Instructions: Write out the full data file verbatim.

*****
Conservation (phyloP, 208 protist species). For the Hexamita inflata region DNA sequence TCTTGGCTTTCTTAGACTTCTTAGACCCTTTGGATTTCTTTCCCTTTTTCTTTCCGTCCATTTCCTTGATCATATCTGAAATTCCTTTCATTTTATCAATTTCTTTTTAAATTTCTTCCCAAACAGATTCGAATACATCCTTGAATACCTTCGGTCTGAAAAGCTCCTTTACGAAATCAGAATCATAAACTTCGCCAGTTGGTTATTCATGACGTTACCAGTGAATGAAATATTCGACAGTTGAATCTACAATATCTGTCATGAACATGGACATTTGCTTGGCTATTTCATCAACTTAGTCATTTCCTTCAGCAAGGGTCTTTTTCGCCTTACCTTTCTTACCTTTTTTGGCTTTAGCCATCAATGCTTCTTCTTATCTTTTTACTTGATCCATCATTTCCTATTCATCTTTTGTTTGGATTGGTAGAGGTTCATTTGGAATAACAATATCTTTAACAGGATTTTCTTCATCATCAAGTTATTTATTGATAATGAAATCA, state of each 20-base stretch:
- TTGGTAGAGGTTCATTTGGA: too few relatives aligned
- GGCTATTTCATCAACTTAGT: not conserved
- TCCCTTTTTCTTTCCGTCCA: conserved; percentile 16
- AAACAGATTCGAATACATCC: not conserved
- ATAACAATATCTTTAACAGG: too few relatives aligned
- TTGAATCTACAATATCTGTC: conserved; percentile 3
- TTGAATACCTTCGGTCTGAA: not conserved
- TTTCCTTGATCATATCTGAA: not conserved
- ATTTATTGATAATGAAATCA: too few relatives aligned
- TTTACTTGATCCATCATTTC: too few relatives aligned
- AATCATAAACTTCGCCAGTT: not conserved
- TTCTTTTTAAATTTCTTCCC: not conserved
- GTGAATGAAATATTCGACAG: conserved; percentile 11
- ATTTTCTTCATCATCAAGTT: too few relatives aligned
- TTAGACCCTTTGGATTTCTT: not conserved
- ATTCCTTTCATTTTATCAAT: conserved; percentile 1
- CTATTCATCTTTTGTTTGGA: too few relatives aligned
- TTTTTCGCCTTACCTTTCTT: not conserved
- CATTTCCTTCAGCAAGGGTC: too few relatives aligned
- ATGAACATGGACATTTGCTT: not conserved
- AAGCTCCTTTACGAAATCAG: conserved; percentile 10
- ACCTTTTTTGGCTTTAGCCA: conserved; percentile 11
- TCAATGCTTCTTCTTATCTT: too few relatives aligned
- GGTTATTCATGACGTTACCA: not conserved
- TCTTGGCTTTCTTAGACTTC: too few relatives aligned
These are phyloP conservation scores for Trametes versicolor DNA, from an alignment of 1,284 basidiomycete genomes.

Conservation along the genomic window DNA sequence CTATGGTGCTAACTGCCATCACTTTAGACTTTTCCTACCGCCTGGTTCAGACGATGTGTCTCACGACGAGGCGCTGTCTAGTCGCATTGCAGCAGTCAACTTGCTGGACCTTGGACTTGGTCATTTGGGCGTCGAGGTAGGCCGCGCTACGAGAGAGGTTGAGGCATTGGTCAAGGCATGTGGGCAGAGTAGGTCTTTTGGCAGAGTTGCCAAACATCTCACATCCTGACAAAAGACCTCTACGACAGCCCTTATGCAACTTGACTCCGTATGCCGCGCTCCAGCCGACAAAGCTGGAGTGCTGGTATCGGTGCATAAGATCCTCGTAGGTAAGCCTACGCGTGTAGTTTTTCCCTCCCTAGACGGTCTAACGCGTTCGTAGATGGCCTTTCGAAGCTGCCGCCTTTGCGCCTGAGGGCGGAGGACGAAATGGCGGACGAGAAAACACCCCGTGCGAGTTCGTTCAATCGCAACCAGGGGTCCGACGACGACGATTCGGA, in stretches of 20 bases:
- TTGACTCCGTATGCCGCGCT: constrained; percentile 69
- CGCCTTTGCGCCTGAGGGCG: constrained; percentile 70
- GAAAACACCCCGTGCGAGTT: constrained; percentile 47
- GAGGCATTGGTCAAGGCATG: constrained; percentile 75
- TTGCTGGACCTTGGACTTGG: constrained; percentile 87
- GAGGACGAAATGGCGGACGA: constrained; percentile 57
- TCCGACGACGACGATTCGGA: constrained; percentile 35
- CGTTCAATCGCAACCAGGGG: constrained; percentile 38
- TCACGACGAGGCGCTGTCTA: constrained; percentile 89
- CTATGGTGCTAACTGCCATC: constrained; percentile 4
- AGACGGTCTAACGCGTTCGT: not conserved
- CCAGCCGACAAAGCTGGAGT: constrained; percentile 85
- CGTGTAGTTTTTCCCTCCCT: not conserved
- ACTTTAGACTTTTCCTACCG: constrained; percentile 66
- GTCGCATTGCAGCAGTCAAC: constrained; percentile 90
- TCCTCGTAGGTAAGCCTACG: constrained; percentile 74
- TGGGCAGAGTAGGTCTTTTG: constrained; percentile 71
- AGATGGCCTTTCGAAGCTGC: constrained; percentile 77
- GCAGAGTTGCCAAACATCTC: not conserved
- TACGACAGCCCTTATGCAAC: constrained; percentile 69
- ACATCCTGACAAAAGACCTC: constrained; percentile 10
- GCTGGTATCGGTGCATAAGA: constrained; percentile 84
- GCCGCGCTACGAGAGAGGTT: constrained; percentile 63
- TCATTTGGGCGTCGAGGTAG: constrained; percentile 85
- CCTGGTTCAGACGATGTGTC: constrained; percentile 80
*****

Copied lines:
Conservation (phyloP, 208 protist species). For the Hexamita inflata region DNA sequence TCTTGGCTTTCTTAGACTTCTTAGACCCTTTGGATTTCTTTCCCTTTTTCTTTCCGTCCATTTCCTTGATCATATCTGAAATTCCTTTCATTTTATCAATTTCTTTTTAAATTTCTTCCCAAACAGATTCGAATACATCCTTGAATACCTTCGGTCTGAAAAGCTCCTTTACGAAATCAGAATCATAAACTTCGCCAGTTGGTTATTCATGACGTTACCAGTGAATGAAATATTCGACAGTTGAATCTACAATATCTGTCATGAACATGGACATTTGCTTGGCTATTTCATCAACTTAGTCATTTCCTTCAGCAAGGGTCTTTTTCGCCTTACCTTTCTTACCTTTTTTGGCTTTAGCCATCAATGCTTCTTCTTATCTTTTTACTTGATCCATCATTTCCTATTCATCTTTTGTTTGGATTGGTAGAGGTTCATTTGGAATAACAATATCTTTAACAGGATTTTCTTCATCATCAAGTTATTTATTGATAATGAAATCA, state of each 20-base stretch:
- TTGGTAGAGGTTCATTTGGA: too few relatives aligned
- GGCTATTTCATCAACTTAGT: not conserved
- TCCCTTTTTCTTTCCGTCCA: conserved; percentile 16
- AAACAGATTCGAATACATCC: not conserved
- ATAACAATATCTTTAACAGG: too few relatives aligned
- TTGAATCTACAATATCTGTC: conserved; percentile 3
- TTGAATACCTTCGGTCTGAA: not conserved
- TTTCCTTGATCATATCTGAA: not conserved
- ATTTATTGATAATGAAATCA: too few relatives aligned
- TTTACTTGATCCATCATTTC: too few relatives aligned
- AATCATAAACTTCGCCAGTT: not conserved
- TTCTTTTTAAATTTCTTCCC: not conserved
- GTGAATGAAATATTCGACAG: conserved; percentile 11
- ATTTTCTTCATCATCAAGTT: too few relatives aligned
- TTAGACCCTTTGGATTTCTT: not conserved
- ATTCCTTTCATTTTATCAAT: conserved; percentile 1
- CTATTCATCTTTTGTTTGGA: too few relatives aligned
- TTTTTCGCCTTACCTTTCTT: not conserved
- CATTTCCTTCAGCAAGGGTC: too few relatives aligned
- ATGAACATGGACATTTGCTT: not conserved
- AAGCTCCTTTACGAAATCAG: conserved; percentile 10
- ACCTTTTTTGGCTTTAGCCA: conserved; percentile 11
- TCAATGCTTCTTCTTATCTT: too few relatives aligned
- GGTTATTCATGACGTTACCA: not conserved
- TCTTGGCTTTCTTAGACTTC: too few relatives aligned
These are phyloP conservation scores for Trametes versicolor DNA, from an alignment of 1,284 basidiomycete genomes.

Conservation along the genomic window DNA sequence CTATGGTGCTAACTGCCATCACTTTAGACTTTTCCTACCGCCTGGTTCAGACGATGTGTCTCACGACGAGGCGCTGTCTAGTCGCATTGCAGCAGTCAACTTGCTGGACCTTGGACTTGGTCATTTGGGCGTCGAGGTAGGCCGCGCTACGAGAGAGGTTGAGGCATTGGTCAAGGCATGTGGGCAGAGTAGGTCTTTTGGCAGAGTTGCCAAACATCTCACATCCTGACAAAAGACCTCTACGACAGCCCTTATGCAACTTGACTCCGTATGCCGCGCTCCAGCCGACAAAGCTGGAGTGCTGGTATCGGTGCATAAGATCCTCGTAGGTAAGCCTACGCGTGTAGTTTTTCCCTCCCTAGACGGTCTAACGCGTTCGTAGATGGCCTTTCGAAGCTGCCGCCTTTGCGCCTGAGGGCGGAGGACGAAATGGCGGACGAGAAAACACCCCGTGCGAGTTCGTTCAATCGCAACCAGGGGTCCGACGACGACGATTCGGA, in stretches of 20 bases:
- TTGACTCCGTATGCCGCGCT: constrained; percentile 69
- CGCCTTTGCGCCTGAGGGCG: constrained; percentile 70
- GAAAACACCCCGTGCGAGTT: constrained; percentile 47
- GAGGCATTGGTCAAGGCATG: constrained; percentile 75
- TTGCTGGACCTTGGACTTGG: constrained; percentile 87
- GAGGACGAAATGGCGGACGA: constrained; percentile 57
- TCCGACGACGACGATTCGGA: constrained; percentile 35
- CGTTCAATCGCAACCAGGGG: constrained; percentile 38
- TCACGACGAGGCGCTGTCTA: constrained; percentile 89
- CTATGGTGCTAACTGCCATC: constrained; percentile 4
- AGACGGTCTAACGCGTTCGT: not conserved
- CCAGCCGACAAAGCTGGAGT: constrained; percentile 85
- CGTGTAGTTTTTCCCTCCCT: not conserved
- ACTTTAGACTTTTCCTACCG: constrained; percentile 66
- GTCGCATTGCAGCAGTCAAC: constrained; percentile 90
- TCCTCGTAGGTAAGCCTACG: constrained; percentile 74
- TGGGCAGAGTAGGTCTTTTG: constrained; percentile 71
- AGATGGCCTTTCGAAGCTGC: constrained; percentile 77
- GCAGAGTTGCCAAACATCTC: not conserved
- TACGACAGCCCTTATGCAAC: constrained; percentile 69
- ACATCCTGACAAAAGACCTC: constrained; percentile 10
- GCTGGTATCGGTGCATAAGA: constrained; percentile 84
- GCCGCGCTACGAGAGAGGTT: constrained; percentile 63
- TCATTTGGGCGTCGAGGTAG: constrained; percentile 85
- CCTGGTTCAGACGATGTGTC: constrained; percentile 80